Friday, April 04, 2008

Time Capsule: 40 years Then and Now...




If you've been an active reader to this forum, perhaps you may have sensed that I'm a history buff and embrace the various lessons learned and often not learned that it provides. Today, on the 40Th Anniversary of Dr. M.L. Kings death in Memphis. I felt compelled to share my viewpoint and observation about his legacy juxtaposed to my own life as I've been apart of the Black Experience. To better understand as well as touch history, I went to the Lorraine Motel in Memphis which is now apart of the National Civil Rights Museum. After arriving, I realized that I had come to this bluff city many times before, not in search of teachable moment but rather mindless good times that could easily be forgotten and have been. However, I found myself eager to enter a phase of the civil rights time capsule that would ultimately leave me forever touched. The exhibits which chronicle those turbulent times are filled with interactive possibilities, artifacts and striking photos that kept me simply engrossed. At every turn, there's a new nugget, a fresh nuance or engaging sound that allows you a chance to gaze back to a time when America was struggling with a plethora of issues including inequality, poverty, justice and generational discourse which seemed capable of tearing the nation apart. Despite all that I've read over the years, being in this place reignited a sense of wonderment and cause me to be filled with so many more questions. How could a man be charged with such a task? Where did the tenacity,vision and passion spring from? Had God called him in to solace about his fate? What would Dr. King think about the state of the world today? All these and so many more crossed my mind as I stood front and center of the hotel room display adjacent to the balcony where Dr. King met an assassins bullet April 4, 1968. I didn't understand the impact of this tragedy 40 years ago, yet here I stood where history has stood still waiting for me. It was all too surreal as I moved to another area of the complex, ultimately finding myself looking from the actual bathroom window where the fatal shot was fired... If you haven't had a chance to visit this historic museum, and I encourage you to do so, you want be disappointed at the variety of exhibits and education that it offers. Believe me, my visit will not be my last, I'm sure that there will always be a new teachable moment that awaits me. For more information go their website, http://www.civilrightsmuseum.org/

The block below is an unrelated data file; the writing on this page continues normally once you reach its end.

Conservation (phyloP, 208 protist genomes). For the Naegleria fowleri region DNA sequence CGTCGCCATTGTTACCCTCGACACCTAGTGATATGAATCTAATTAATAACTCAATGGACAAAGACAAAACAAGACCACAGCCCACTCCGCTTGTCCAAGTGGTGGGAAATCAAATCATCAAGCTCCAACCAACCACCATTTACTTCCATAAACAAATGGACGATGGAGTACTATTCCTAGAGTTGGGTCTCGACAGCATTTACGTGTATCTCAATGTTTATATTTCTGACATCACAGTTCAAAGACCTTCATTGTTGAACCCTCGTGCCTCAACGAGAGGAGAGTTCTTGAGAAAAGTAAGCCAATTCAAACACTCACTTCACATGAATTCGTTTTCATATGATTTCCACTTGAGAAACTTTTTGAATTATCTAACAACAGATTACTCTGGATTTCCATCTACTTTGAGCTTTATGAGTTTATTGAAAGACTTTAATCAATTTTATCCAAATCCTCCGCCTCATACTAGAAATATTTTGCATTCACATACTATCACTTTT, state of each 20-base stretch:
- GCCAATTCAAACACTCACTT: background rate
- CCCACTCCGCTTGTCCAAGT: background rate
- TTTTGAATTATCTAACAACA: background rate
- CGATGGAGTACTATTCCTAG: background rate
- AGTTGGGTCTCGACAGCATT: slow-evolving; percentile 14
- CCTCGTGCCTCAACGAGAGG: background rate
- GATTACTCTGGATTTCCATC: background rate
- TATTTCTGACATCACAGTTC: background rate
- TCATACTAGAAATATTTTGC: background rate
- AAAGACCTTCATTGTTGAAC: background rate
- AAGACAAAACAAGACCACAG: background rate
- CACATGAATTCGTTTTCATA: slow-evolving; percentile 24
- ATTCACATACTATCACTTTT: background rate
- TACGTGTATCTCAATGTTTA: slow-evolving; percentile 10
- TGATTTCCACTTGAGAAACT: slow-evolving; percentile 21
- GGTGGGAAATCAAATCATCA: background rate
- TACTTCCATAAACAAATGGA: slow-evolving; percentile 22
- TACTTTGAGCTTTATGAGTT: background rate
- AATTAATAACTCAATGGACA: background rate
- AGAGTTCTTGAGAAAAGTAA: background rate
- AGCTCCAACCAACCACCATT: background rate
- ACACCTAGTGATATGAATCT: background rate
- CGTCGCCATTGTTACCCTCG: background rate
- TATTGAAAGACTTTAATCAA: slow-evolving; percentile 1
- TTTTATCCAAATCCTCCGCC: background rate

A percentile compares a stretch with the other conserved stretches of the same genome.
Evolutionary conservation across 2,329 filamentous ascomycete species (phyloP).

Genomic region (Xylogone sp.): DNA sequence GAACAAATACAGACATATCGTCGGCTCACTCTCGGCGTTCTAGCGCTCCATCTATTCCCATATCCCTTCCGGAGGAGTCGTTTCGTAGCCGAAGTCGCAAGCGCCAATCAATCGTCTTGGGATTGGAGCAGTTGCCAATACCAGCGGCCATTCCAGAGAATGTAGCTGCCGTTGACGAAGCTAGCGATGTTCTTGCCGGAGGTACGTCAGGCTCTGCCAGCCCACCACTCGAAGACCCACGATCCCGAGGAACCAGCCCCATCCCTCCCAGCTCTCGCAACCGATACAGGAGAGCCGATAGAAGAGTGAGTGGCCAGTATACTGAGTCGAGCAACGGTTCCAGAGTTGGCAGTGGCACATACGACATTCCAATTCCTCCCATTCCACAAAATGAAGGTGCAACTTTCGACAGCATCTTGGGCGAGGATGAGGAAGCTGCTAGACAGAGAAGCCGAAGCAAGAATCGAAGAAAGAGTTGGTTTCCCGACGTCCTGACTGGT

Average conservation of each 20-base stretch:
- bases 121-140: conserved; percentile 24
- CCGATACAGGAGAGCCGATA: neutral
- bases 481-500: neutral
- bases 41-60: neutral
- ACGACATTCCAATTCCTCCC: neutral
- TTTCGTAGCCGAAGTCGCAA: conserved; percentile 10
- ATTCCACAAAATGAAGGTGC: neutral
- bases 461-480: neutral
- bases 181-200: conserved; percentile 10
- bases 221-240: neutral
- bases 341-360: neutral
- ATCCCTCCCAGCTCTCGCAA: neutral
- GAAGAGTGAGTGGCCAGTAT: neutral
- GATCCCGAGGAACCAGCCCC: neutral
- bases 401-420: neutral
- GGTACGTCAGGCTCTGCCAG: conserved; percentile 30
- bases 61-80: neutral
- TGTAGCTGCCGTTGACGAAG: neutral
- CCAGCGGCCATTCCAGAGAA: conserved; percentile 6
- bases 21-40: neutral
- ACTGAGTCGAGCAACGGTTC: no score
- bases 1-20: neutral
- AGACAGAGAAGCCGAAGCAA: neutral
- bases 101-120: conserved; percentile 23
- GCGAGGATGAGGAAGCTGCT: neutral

1 comment:

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